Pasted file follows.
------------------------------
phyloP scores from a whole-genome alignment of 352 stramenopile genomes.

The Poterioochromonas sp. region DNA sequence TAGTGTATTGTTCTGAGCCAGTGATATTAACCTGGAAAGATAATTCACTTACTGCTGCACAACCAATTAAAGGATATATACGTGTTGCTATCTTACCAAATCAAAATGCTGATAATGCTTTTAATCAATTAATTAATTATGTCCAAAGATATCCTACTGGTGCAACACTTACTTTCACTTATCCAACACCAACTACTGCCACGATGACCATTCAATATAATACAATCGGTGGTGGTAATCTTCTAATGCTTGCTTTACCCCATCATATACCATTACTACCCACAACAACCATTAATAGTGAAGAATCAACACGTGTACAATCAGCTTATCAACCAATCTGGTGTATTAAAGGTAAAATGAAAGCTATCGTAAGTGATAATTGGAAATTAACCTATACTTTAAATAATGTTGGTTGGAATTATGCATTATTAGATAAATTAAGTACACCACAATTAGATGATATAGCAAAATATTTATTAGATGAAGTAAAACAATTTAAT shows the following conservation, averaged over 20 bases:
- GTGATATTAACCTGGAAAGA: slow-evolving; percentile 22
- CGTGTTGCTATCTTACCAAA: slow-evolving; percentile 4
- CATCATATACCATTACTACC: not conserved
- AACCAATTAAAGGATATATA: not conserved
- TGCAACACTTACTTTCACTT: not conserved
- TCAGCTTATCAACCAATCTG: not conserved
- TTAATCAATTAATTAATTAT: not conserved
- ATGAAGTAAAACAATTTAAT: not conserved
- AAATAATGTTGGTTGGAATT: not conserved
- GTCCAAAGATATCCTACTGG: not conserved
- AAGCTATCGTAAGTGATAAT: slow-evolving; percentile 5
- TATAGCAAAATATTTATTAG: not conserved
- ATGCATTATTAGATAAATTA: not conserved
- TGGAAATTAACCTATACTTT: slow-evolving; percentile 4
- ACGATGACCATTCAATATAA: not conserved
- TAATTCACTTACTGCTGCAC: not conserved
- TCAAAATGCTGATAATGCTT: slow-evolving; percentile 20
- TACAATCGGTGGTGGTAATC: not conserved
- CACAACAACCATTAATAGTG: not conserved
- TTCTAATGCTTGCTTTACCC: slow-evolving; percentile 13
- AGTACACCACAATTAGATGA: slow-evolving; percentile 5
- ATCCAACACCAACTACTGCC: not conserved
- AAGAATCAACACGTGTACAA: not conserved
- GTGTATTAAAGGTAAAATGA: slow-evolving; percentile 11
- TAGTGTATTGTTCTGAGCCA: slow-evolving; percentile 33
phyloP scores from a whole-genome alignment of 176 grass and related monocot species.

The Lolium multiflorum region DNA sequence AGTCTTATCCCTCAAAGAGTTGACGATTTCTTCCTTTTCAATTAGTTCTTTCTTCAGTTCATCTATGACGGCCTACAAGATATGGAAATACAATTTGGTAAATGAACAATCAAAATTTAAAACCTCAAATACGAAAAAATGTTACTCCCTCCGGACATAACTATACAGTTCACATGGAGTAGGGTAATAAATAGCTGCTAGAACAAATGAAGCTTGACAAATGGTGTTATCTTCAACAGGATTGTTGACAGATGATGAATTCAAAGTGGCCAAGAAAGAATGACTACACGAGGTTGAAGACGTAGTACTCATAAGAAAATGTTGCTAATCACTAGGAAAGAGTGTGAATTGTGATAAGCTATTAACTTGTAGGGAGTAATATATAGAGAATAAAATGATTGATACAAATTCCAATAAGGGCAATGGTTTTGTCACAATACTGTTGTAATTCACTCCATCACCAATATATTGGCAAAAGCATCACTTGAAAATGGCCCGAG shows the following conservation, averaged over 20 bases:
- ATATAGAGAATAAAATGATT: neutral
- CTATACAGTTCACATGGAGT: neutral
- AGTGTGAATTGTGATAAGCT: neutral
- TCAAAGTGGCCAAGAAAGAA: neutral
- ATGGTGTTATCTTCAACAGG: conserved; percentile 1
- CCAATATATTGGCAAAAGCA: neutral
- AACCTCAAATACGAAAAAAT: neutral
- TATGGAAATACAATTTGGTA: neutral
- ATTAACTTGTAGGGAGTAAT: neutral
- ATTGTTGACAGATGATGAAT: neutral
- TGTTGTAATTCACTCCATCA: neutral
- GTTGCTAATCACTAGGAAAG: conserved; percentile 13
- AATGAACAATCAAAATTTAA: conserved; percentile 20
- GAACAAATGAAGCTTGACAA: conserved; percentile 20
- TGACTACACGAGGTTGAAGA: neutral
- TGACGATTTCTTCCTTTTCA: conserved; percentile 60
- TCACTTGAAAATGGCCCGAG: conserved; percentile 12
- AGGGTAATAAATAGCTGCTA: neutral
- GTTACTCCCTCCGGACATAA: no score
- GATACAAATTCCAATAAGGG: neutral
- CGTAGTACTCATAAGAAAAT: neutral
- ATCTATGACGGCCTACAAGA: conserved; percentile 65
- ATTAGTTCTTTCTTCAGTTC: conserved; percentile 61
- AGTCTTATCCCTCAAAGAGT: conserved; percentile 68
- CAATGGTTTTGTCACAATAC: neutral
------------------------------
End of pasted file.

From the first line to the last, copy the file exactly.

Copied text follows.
phyloP scores from a whole-genome alignment of 352 stramenopile genomes.

The Poterioochromonas sp. region DNA sequence TAGTGTATTGTTCTGAGCCAGTGATATTAACCTGGAAAGATAATTCACTTACTGCTGCACAACCAATTAAAGGATATATACGTGTTGCTATCTTACCAAATCAAAATGCTGATAATGCTTTTAATCAATTAATTAATTATGTCCAAAGATATCCTACTGGTGCAACACTTACTTTCACTTATCCAACACCAACTACTGCCACGATGACCATTCAATATAATACAATCGGTGGTGGTAATCTTCTAATGCTTGCTTTACCCCATCATATACCATTACTACCCACAACAACCATTAATAGTGAAGAATCAACACGTGTACAATCAGCTTATCAACCAATCTGGTGTATTAAAGGTAAAATGAAAGCTATCGTAAGTGATAATTGGAAATTAACCTATACTTTAAATAATGTTGGTTGGAATTATGCATTATTAGATAAATTAAGTACACCACAATTAGATGATATAGCAAAATATTTATTAGATGAAGTAAAACAATTTAAT shows the following conservation, averaged over 20 bases:
- GTGATATTAACCTGGAAAGA: slow-evolving; percentile 22
- CGTGTTGCTATCTTACCAAA: slow-evolving; percentile 4
- CATCATATACCATTACTACC: not conserved
- AACCAATTAAAGGATATATA: not conserved
- TGCAACACTTACTTTCACTT: not conserved
- TCAGCTTATCAACCAATCTG: not conserved
- TTAATCAATTAATTAATTAT: not conserved
- ATGAAGTAAAACAATTTAAT: not conserved
- AAATAATGTTGGTTGGAATT: not conserved
- GTCCAAAGATATCCTACTGG: not conserved
- AAGCTATCGTAAGTGATAAT: slow-evolving; percentile 5
- TATAGCAAAATATTTATTAG: not conserved
- ATGCATTATTAGATAAATTA: not conserved
- TGGAAATTAACCTATACTTT: slow-evolving; percentile 4
- ACGATGACCATTCAATATAA: not conserved
- TAATTCACTTACTGCTGCAC: not conserved
- TCAAAATGCTGATAATGCTT: slow-evolving; percentile 20
- TACAATCGGTGGTGGTAATC: not conserved
- CACAACAACCATTAATAGTG: not conserved
- TTCTAATGCTTGCTTTACCC: slow-evolving; percentile 13
- AGTACACCACAATTAGATGA: slow-evolving; percentile 5
- ATCCAACACCAACTACTGCC: not conserved
- AAGAATCAACACGTGTACAA: not conserved
- GTGTATTAAAGGTAAAATGA: slow-evolving; percentile 11
- TAGTGTATTGTTCTGAGCCA: slow-evolving; percentile 33
phyloP scores from a whole-genome alignment of 176 grass and related monocot species.

The Lolium multiflorum region DNA sequence AGTCTTATCCCTCAAAGAGTTGACGATTTCTTCCTTTTCAATTAGTTCTTTCTTCAGTTCATCTATGACGGCCTACAAGATATGGAAATACAATTTGGTAAATGAACAATCAAAATTTAAAACCTCAAATACGAAAAAATGTTACTCCCTCCGGACATAACTATACAGTTCACATGGAGTAGGGTAATAAATAGCTGCTAGAACAAATGAAGCTTGACAAATGGTGTTATCTTCAACAGGATTGTTGACAGATGATGAATTCAAAGTGGCCAAGAAAGAATGACTACACGAGGTTGAAGACGTAGTACTCATAAGAAAATGTTGCTAATCACTAGGAAAGAGTGTGAATTGTGATAAGCTATTAACTTGTAGGGAGTAATATATAGAGAATAAAATGATTGATACAAATTCCAATAAGGGCAATGGTTTTGTCACAATACTGTTGTAATTCACTCCATCACCAATATATTGGCAAAAGCATCACTTGAAAATGGCCCGAG shows the following conservation, averaged over 20 bases:
- ATATAGAGAATAAAATGATT: neutral
- CTATACAGTTCACATGGAGT: neutral
- AGTGTGAATTGTGATAAGCT: neutral
- TCAAAGTGGCCAAGAAAGAA: neutral
- ATGGTGTTATCTTCAACAGG: conserved; percentile 1
- CCAATATATTGGCAAAAGCA: neutral
- AACCTCAAATACGAAAAAAT: neutral
- TATGGAAATACAATTTGGTA: neutral
- ATTAACTTGTAGGGAGTAAT: neutral
- ATTGTTGACAGATGATGAAT: neutral
- TGTTGTAATTCACTCCATCA: neutral
- GTTGCTAATCACTAGGAAAG: conserved; percentile 13
- AATGAACAATCAAAATTTAA: conserved; percentile 20
- GAACAAATGAAGCTTGACAA: conserved; percentile 20
- TGACTACACGAGGTTGAAGA: neutral
- TGACGATTTCTTCCTTTTCA: conserved; percentile 60
- TCACTTGAAAATGGCCCGAG: conserved; percentile 12
- AGGGTAATAAATAGCTGCTA: neutral
- GTTACTCCCTCCGGACATAA: no score
- GATACAAATTCCAATAAGGG: neutral
- CGTAGTACTCATAAGAAAAT: neutral
- ATCTATGACGGCCTACAAGA: conserved; percentile 65
- ATTAGTTCTTTCTTCAGTTC: conserved; percentile 61
- AGTCTTATCCCTCAAAGAGT: conserved; percentile 68
- CAATGGTTTTGTCACAATAC: neutral